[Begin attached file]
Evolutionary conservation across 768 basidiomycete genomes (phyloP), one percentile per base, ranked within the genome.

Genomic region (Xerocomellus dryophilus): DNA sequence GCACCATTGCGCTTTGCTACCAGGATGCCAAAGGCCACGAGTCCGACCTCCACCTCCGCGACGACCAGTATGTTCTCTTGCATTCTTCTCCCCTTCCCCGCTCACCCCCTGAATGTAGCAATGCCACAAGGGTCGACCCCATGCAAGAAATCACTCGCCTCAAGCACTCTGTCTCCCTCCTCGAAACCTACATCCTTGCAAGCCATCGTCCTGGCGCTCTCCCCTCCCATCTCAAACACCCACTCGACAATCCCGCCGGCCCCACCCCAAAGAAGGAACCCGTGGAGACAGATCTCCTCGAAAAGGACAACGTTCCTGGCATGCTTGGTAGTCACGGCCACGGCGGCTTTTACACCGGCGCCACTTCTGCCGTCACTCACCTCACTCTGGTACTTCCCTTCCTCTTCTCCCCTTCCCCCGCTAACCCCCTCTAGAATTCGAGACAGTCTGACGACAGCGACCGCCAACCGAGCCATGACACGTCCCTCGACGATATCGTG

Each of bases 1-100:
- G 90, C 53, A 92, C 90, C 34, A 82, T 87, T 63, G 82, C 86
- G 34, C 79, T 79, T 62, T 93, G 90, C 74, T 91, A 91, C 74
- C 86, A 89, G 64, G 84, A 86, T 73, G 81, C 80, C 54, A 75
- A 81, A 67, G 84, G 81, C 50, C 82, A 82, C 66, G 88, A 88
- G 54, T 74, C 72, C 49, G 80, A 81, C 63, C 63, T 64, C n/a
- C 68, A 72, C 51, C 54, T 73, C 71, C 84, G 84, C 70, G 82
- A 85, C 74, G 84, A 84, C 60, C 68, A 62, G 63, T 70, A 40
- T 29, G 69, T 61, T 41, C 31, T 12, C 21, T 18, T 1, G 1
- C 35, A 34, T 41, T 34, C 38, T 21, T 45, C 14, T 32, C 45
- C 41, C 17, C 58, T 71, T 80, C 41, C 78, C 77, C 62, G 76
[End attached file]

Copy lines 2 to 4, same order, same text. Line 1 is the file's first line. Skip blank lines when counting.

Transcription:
Genomic region (Xerocomellus dryophilus): DNA sequence GCACCATTGCGCTTTGCTACCAGGATGCCAAAGGCCACGAGTCCGACCTCCACCTCCGCGACGACCAGTATGTTCTCTTGCATTCTTCTCCCCTTCCCCGCTCACCCCCTGAATGTAGCAATGCCACAAGGGTCGACCCCATGCAAGAAATCACTCGCCTCAAGCACTCTGTCTCCCTCCTCGAAACCTACATCCTTGCAAGCCATCGTCCTGGCGCTCTCCCCTCCCATCTCAAACACCCACTCGACAATCCCGCCGGCCCCACCCCAAAGAAGGAACCCGTGGAGACAGATCTCCTCGAAAAGGACAACGTTCCTGGCATGCTTGGTAGTCACGGCCACGGCGGCTTTTACACCGGCGCCACTTCTGCCGTCACTCACCTCACTCTGGTACTTCCCTTCCTCTTCTCCCCTTCCCCCGCTAACCCCCTCTAGAATTCGAGACAGTCTGACGACAGCGACCGCCAACCGAGCCATGACACGTCCCTCGACGATATCGTG

Each of bases 1-100:
- G 90, C 53, A 92, C 90, C 34, A 82, T 87, T 63, G 82, C 86